When health experts say that kale is a super food, they're definitely not exaggerating.
Belonging to the cabbage family and a relative to broccoli and cauliflower, kale is one of the best veggies you can ever eat, and even conventional doctors suggest that you make it a part of your diet as often as possible.
For one, it's one of the most nutrient dense, which means you get almost all the nutrients you need in just a serving. Kale is rich in vitamins A, K, and C. It also has folate, manganese, calcium, potassium, magnesium, and copper. But what makes kale so special is that these vitamins and minerals are more than the recommended daily allowance.
A cup also contains at least 3 grams of protein and some fat, but this fat is actually an omega-3 fatty acid chain, which is responsible for taking care of your cardiovascular health. It is impressive in lowering cholesterol levels, although you enjoy this benefit better if you steam the vegetable. It also has 6 grams of carbohydrates, of which 2 grams are fiber.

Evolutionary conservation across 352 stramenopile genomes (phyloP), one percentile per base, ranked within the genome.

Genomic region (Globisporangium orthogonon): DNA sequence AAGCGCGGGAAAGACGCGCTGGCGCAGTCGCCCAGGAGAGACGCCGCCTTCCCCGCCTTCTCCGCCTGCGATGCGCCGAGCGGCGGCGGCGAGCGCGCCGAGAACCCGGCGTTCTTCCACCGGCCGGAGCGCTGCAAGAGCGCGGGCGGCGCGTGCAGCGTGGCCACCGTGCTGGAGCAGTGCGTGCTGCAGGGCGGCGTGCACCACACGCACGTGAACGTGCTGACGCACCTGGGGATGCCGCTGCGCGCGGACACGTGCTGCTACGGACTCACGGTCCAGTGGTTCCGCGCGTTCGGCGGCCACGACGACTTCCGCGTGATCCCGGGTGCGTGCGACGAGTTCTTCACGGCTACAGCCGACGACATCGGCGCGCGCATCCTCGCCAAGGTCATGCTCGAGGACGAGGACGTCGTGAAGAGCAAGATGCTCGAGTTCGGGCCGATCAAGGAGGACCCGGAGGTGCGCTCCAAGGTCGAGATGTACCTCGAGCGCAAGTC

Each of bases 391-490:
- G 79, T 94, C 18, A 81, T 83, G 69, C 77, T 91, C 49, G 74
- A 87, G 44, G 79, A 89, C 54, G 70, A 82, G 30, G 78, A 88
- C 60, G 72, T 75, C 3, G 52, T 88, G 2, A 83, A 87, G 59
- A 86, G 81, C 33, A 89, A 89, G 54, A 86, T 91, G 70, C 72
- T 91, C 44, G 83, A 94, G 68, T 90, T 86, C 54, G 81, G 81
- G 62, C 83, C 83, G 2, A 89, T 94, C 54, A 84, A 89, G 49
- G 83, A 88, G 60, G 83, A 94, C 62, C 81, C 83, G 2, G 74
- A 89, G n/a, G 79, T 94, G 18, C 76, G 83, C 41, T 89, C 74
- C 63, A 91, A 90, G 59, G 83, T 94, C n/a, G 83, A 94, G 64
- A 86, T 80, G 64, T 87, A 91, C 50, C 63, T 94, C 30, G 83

Yet kale is only 33 calories. In other words, this makes you feel full, helps you build muscle mass, improve your general health, and aids in your weight loss.
Kale is also a great source of lutein, and some studies how it can help protect vision against cataracts and macular degeneration.
Google kale and cancer and you'll find dozens of journals and articles that cite how the wonder vegetable can help fight against the dreaded disease. It is a potent source of vitamin C. In fact, it contains more of this vitamin than orange. When you're chronically sick, your immune system needs support ASAP, and vitamin C can help with that.
Kale also contains sulforaphane, which prevents formation of cancer cells. It prevents oxidative damage and thus chronic inflammation and host of serious diseases because of its high concentration of antioxidants like flavonoids and carotenoids.